Investing in ending school violence will have a positive effect on the society, said the United Nations (UN) Special Representative of the Secretary-General on Violence Against Children, Dr. Najat Maalla M’jid.

“It leads to better health education and social outcomes, while also saving the social cost of dealing with the aftermath of violence,” she said. “Violence is a behaviour that can and must be changed with you. This calls for a whole-of-society and whole-school approach.”

It is against this background that the UN special representative endorsed the Ministry of Education and Youth’s school violence prevention initiative, ‘Just Medz It’. The yearlong campaign seeks to shift the culture of violent confrontations and responses among children and students, and to equip them with conflict-resolution strategies that are peaceful and healthy.

She commended the Ministry of Education and Youth for the “timely initiative”, noting that violence in and around schools remains a serious problem in Jamaica. “Violence is becoming normalized in the school environment as part of a wider social tolerance of violence,” she said. “We cannot accept it. Research has shown that violence in educational settings is associated with a range of mental and physical consequences, including anxiety, substance abuse, depression, and social behaviour. Research has also shown that these effects can persist into adulthood.”

Unemployment rate continues slide

The Statistical Institute of Jamaica (STATIN) is reporting that the unemployment rate for July 2022 was 6.6 per cent. This was a 1.9 percentage-point decline compared to the corresponding period last year.

Director General, Carol Coy, says the data show that in July 2022, there were 89,700 unemployed persons, 22,800 fewer compared to July 2021.

She said the number of unemployed males decreased by 8,100, noting that there was a larger decline in the number of unemployed females of 14,700.

“The male unemployment rate was 5.2 per cent, representing a 1.1 percentage-point decline. For females, the unemployment rate was 8.2 per cent. This represents a 2.8 percentage-point decline compared to July 2021,” she said.

Ms. Coy informed that there were 14,300 fewer unemployed persons between the age group 20 and 24 years, accounting for 62.7 per cent of the total decline in the number of unemployed persons. She added that the youth unemployment rate, that is persons 14 to 24 years, was 16.7 per cent compared to 23.9 per cent in July 2021.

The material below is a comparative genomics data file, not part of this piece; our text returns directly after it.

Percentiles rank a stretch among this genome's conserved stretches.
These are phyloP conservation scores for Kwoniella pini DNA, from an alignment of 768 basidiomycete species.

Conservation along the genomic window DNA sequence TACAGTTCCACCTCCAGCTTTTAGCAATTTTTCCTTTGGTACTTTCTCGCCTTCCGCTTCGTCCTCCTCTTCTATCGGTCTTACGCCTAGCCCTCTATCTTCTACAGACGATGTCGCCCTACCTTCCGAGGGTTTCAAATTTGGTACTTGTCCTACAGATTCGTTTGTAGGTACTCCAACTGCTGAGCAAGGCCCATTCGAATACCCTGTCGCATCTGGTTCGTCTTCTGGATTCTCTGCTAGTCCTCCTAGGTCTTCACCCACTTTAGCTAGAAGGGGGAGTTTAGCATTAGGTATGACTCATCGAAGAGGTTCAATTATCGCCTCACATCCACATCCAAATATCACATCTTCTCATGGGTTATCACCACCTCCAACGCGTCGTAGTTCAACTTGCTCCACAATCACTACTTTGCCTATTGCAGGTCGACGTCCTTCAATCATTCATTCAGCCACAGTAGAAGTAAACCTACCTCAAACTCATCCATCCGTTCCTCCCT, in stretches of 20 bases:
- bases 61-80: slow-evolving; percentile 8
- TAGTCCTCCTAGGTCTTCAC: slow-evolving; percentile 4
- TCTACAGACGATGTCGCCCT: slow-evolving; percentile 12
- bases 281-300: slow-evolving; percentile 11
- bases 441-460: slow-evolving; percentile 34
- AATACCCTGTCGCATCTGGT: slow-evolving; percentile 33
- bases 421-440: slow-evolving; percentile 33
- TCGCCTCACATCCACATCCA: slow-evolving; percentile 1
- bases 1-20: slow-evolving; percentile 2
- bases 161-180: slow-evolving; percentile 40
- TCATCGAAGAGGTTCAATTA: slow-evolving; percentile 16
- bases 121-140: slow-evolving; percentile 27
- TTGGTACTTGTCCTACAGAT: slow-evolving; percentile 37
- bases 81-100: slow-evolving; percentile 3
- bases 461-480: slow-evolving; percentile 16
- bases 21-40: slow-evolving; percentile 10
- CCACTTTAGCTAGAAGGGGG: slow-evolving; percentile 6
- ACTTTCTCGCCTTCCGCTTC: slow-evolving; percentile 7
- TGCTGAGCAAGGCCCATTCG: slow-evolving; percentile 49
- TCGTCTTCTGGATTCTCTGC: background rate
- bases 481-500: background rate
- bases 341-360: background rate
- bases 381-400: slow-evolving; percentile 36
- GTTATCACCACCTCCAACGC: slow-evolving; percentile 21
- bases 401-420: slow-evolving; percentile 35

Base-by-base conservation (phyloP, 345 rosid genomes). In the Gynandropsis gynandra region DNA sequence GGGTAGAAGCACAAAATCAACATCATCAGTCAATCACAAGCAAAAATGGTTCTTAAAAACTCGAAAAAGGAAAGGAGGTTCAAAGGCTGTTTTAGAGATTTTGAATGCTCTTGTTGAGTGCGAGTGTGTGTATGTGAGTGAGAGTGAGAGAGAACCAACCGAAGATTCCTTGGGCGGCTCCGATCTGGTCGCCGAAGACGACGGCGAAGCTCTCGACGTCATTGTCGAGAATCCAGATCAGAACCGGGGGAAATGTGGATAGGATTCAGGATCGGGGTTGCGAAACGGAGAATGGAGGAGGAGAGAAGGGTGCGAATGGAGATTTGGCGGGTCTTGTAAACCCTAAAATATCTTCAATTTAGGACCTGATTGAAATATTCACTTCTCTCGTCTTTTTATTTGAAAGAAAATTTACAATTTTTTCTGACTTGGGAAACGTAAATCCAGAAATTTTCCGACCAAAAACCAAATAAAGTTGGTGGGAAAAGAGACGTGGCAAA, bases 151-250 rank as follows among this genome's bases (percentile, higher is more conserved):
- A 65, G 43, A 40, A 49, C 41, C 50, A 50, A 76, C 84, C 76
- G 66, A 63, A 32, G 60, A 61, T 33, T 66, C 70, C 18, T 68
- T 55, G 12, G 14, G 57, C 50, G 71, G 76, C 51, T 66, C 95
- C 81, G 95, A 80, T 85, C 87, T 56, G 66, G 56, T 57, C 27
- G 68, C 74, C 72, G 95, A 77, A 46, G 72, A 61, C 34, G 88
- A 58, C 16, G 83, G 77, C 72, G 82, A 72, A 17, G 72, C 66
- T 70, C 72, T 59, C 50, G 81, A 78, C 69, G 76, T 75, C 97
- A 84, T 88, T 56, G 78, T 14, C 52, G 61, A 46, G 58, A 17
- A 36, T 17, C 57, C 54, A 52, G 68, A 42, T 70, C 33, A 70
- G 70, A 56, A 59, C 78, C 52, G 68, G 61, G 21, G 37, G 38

St Elizabeth residents get land titles

A total of 440 land titles have been delivered to first-time landowners in St. Elizabeth by the National Land Agency (NLA) under the Government’s Systematic Land Registration (SLR) programme.

Market Research and Public Relations Officer at the NLA, Rasheeda Campbell, said that 1,300 titles have been prepared for residents of the parish. An initial 35 titles were handed over in February, and Ms. Campbell said that the remainder will be distributed as expeditiously as possible.

“Land is an asset and if you have a title, you can use your land to help improve your life and your children’s lives. In fact, you can use your title as collateral to apply for a loan to do just about anything you want,” she noted.

“It gives you security and it is the only way to prove that you own the land. It can help you to start a business, pay school fees, improve your farm and build your dream house,” said Campbell.

Fixing the food trade is urgent

By Ngozi Okonjo-Iweala

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GENEVA – Between rising hunger and the prospect of still more supply shortages, dark clouds are hovering over the global food system.


Not only has the war in Ukraine limited access to, and raised prices for, food and fertilizer, but extreme weather events are disrupting production, and economic downturns have diminished people’s ability to afford adequate and nutritious diets.


Climate change is fueling droughts and exacerbating water scarcity, adding to the list of threats facing agricultural production.